A garden represents many things to different people, especially artists, as demonstrated by An Earthly Paradise: Gardens in Art, the current exhibition at the Graves Gallery.
Through paintings and works on paper drawn from Sheffield’s Visual Art collection, it shows the diverse ways artists have captured gardens, whether humble backyards or grand public spaces.
“The garden is a uniquely personal space and a haven for many people, and it’s wonderful to explore the different ways artists have approached it in their work,” says Liz Waring, curator of visual art.
The centrepiece of the exhibition is Stanley Spencer’s Zacharias and Elizabeth which is back in Sheffield on display for the first time in nearly a decade.
A key example of Spencer’s work, the painting was jointly purchased in 1999 by the then Sheffield Galleries and Museums Trust and the Tate where it has been on display.
Painted in 1913 it depicts the two figures from Luke’s Gospel with the angel Gabriel descending to announce the forthcoming birth of their son (the future John the Baptist). The setting is the garden of St George’s Lodge, an empty house owned by a wealthy neighbour of the artist.
This is an example of the religious and mythical gardens which fill one of the galleries while the other section of the exhibition comprises domestic and public gardens.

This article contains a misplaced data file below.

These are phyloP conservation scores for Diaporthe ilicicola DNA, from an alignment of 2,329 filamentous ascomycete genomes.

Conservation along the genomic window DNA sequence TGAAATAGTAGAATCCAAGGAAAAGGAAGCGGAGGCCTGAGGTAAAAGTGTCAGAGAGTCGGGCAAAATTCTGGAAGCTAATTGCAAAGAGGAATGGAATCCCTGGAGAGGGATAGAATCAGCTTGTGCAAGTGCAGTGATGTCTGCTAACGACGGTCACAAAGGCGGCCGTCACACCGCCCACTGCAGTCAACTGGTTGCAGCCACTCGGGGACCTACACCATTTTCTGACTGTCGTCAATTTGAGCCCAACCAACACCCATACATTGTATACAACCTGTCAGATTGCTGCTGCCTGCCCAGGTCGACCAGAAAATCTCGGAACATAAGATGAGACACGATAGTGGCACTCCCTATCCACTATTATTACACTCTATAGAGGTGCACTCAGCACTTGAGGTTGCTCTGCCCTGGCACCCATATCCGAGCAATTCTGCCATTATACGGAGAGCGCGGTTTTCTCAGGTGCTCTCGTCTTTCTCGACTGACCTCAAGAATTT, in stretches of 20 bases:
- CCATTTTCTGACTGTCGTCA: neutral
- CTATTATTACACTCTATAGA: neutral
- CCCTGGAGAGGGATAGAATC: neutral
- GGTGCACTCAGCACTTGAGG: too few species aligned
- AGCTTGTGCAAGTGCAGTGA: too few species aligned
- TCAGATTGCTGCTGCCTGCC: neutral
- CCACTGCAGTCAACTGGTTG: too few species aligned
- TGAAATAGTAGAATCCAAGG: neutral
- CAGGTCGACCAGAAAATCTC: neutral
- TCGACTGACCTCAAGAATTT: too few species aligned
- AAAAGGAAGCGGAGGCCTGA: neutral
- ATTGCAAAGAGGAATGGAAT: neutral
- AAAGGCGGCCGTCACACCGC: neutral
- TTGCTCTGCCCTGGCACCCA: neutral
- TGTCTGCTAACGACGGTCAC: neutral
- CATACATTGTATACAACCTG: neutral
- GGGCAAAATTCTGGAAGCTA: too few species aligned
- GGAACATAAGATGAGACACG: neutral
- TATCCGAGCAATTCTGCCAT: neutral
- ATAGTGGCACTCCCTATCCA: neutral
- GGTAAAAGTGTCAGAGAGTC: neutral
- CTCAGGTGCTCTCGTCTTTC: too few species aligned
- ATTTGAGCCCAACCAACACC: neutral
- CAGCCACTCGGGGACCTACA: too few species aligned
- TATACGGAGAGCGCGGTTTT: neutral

German artist Albrecht Dürer’s Adam and Eve is among those to invoke the original garden, likewise Trevor Stubley’s Holmfirth Adam and Eve which mixes in a contemporary setting.
Others with a spiritual and religious theme include Charles Fairfax Murray’s Madonna and Child with St Catherine in a Rose Garden with heavy symbols of white roses and enclosure suggesting virginity and chastity.
Then you have the idea of gardens stirring the imagination and emotions in Thomas Edwin Mostyn’s The Enchanted Garden whose setting is imaginary.
“The idea of the secret garden was picked up by artists after the publication of the children’s novel by Frances Hodgson Burnett in 1911,” points out Liz Waring. Many explored the idea of gardens being a magical or mysterious place whether Leon Baksht’s sketches for a stage set or La Primavera from the Collection of the Guild of St George.
But then in Victorian times well-kept gardens were seen as a symbol of morality as in James Aumonier’s An English Cottage Home.
That takes us back to a section on the domestic garden which also includes James Jacques Joseph Tissot’s The Convalescent from the 1870s which was painted in the artist’s own garden in St John’s Wood, London, and featuring his ailing lover.
Evelyn Mary Dunbar’s painting The Garden from the Thirties shows the family home in Kent. From across the channel are Paul Cezanne’s painting, Bassin du Jas de Bouffan, France and Pierre Bonnard’s work on paper Le Jardin au Cannet.
Nearer home are Frank Constantine’s A Winter Garden, Brocco Bank, Sheffield, a view of a back garden on Wostenholm Road, and the Botanical Gardens depicted around the turn of the century by Isaac Shaw.
Then there are functional gardens used for food production such as Edward Stott’s A French Kitchen Garden from the 19th century.
An Earthly Paradise – Gardens in Art continues at Graves Gallery until July 1.